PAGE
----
Tuesday, June 15, 2010

Fathers are Important Too

Valerie J. Steimle

For the past few Mother’s days, I have been writing about the importance of Mothers. This is only slightly unfair as I have not said a thing about Fathers so with Father’s day coming this Sunday, I thought it only right to present my feeling in the importance of Fathers.

What most people don’t know is that to understand how the circle of a family really works you need the presence of the father. Imagine two sons living in two separate families. Two parents raise the one son and only the mother raises the other. All are good people and do the best that they can. The son with both parents have the example of a father who loves his mother and treats her well as well as the example of taking care of his own children, where as the other son has no example of what fathers do at all and grows up lacking something he never really had.

Tom Wolfe said it well from The Bonfire of the Vanities when he wrote this about fatherhood: “Sherman made the terrible discovery that men make about their fathers sooner or later... that the man before him was not an aging father but a boy, a boy much like himself, a boy who grew up and had a child of his own and, as best he could, out of a sense of duty and, perhaps love, adopted a role called Being a Father so that his child would have something mythical and infinitely important: a Protector, who would keep a lid on all the chaotic and catastrophic possibilities of life.”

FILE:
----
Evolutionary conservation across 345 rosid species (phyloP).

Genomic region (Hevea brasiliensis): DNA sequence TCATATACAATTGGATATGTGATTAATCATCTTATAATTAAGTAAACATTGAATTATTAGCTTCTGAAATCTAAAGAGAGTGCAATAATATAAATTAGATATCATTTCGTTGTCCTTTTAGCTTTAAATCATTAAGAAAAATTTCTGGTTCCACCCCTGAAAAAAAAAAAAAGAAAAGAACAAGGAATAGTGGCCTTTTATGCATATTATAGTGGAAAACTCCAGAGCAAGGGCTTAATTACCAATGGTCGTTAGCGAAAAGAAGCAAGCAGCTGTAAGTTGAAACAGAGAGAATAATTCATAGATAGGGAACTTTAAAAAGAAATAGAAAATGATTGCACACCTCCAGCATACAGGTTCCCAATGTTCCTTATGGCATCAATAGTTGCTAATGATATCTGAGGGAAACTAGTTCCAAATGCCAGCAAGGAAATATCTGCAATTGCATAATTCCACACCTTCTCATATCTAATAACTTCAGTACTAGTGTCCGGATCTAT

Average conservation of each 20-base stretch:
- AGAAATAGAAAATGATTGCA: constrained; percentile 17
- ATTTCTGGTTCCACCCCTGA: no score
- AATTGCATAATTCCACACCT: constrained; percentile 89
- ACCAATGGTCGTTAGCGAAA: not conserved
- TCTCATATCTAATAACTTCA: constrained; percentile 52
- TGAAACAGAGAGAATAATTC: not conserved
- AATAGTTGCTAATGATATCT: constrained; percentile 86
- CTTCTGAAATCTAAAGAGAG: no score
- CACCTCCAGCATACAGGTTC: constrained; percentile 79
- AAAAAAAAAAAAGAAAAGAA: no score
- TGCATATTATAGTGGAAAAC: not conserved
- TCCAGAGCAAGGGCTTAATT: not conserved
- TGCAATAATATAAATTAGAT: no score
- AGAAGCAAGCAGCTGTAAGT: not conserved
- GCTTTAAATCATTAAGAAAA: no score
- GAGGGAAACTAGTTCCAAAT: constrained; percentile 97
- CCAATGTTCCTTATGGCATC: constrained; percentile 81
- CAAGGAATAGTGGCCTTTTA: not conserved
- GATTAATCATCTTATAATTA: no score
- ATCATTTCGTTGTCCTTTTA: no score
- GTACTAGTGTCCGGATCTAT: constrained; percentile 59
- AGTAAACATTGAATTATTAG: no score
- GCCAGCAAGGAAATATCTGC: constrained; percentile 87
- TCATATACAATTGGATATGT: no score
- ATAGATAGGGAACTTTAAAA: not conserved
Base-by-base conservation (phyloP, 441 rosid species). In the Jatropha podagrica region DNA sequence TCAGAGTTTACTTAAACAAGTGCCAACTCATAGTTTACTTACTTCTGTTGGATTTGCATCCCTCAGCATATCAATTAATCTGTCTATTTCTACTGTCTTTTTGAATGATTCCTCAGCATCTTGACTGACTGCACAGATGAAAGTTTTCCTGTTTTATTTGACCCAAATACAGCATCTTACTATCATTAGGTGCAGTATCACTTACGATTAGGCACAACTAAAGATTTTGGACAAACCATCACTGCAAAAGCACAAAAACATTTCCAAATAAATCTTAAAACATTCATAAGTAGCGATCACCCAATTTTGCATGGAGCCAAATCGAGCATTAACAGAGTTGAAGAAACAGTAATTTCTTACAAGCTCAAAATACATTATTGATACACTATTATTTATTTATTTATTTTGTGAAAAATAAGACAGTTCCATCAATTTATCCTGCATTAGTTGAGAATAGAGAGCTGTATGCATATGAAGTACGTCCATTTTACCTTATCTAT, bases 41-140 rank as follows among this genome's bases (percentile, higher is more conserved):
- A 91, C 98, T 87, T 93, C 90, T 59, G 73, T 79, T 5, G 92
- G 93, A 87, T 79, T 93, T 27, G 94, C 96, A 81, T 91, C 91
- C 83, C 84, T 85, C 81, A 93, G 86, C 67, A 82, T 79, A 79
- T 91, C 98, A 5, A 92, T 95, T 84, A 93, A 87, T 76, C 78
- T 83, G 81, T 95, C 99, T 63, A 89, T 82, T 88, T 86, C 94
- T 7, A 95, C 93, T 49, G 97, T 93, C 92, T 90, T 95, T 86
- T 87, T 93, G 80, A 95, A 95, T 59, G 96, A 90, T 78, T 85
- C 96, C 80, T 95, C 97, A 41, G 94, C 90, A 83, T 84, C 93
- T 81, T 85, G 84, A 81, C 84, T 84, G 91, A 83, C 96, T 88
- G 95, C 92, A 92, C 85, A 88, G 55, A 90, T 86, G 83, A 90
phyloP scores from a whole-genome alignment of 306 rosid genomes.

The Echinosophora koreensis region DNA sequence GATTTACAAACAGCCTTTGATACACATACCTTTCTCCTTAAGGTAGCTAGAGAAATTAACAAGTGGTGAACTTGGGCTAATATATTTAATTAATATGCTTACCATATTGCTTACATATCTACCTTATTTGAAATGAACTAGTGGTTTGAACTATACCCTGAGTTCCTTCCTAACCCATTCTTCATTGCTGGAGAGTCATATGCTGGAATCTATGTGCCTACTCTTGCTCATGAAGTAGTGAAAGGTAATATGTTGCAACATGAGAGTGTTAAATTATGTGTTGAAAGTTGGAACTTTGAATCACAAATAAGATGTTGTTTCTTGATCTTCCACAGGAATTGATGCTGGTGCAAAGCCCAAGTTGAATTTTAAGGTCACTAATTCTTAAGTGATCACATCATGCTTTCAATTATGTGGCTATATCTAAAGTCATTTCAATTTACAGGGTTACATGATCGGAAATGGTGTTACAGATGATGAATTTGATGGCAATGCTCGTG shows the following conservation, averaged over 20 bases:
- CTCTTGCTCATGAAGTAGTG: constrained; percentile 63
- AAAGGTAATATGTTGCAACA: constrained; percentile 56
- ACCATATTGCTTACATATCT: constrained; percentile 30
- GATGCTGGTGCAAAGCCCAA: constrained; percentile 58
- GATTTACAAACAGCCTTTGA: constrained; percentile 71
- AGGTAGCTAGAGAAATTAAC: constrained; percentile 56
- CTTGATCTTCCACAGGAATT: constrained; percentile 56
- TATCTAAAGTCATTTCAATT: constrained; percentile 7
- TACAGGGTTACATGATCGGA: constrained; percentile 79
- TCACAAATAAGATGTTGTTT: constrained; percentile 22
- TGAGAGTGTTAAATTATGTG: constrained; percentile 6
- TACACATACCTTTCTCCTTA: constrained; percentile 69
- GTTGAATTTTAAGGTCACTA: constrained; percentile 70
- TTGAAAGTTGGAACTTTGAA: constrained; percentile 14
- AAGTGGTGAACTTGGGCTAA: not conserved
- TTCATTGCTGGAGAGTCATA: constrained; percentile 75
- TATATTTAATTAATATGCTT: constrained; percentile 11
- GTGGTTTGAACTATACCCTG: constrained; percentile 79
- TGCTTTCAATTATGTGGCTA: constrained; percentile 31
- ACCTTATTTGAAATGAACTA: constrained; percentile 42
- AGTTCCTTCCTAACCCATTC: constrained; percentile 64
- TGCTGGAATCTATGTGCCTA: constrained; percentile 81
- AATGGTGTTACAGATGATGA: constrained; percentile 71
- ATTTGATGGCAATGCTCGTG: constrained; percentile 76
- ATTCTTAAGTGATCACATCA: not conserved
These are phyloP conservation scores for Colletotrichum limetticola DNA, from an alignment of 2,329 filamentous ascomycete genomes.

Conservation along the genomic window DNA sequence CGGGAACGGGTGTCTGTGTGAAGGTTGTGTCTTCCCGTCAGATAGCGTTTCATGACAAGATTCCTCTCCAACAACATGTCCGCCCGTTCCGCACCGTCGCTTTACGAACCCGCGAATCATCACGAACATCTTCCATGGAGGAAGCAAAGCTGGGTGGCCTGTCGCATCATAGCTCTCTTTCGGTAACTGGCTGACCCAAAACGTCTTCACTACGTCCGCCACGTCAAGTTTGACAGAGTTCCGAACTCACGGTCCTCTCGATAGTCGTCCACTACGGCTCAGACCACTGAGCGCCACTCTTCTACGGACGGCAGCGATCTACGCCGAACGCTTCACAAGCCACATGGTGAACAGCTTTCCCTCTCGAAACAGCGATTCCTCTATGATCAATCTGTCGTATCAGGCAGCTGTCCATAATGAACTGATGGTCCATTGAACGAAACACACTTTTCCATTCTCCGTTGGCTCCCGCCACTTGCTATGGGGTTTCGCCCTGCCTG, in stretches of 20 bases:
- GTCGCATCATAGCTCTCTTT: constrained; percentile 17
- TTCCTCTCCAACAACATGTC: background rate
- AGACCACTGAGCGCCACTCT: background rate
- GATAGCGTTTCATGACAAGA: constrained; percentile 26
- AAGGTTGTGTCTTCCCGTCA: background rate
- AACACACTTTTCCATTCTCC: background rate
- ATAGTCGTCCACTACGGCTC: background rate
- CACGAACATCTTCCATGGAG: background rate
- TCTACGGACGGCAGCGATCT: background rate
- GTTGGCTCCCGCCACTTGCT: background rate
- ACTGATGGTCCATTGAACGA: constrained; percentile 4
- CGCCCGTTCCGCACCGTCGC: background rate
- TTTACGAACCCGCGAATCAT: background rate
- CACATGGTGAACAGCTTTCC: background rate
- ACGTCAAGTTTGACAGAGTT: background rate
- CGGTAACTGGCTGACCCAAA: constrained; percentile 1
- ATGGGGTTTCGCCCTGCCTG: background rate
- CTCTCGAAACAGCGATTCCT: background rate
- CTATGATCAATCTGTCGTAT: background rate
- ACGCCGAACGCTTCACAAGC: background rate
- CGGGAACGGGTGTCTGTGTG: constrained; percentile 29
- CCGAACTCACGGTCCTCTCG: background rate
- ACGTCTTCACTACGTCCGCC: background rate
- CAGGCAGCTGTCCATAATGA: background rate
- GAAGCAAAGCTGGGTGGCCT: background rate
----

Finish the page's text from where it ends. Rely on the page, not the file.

Children need protection and Fathers are the protectors. With great protectors comes the feeling of security. With this security, there is great comfort in being able to communicate what you are feeling with your father, which builds a lasting relationship. Not everyone can do this even with his or her father still here but there are opportunities of bridging the gap of a relationship when Dad sticks around for the duration of a child’s life.

Teenagers might not appreciate what they have now, but wisdom comes with age and appreciation of a father’s sacrifice will surface eventually. Mark Twain said it perfectly: “When I was a boy of fourteen, my father was so ignorant I could hardly stand to have the old man around. But when I got to be twenty-one, I was astonished at how much he had learned in seven years.”

So let’s honor our fathers this Sunday with a card or phone call or both. If your father isn’t here then honor the one who is a father to you and be a great Dad to those in your circle of friends.

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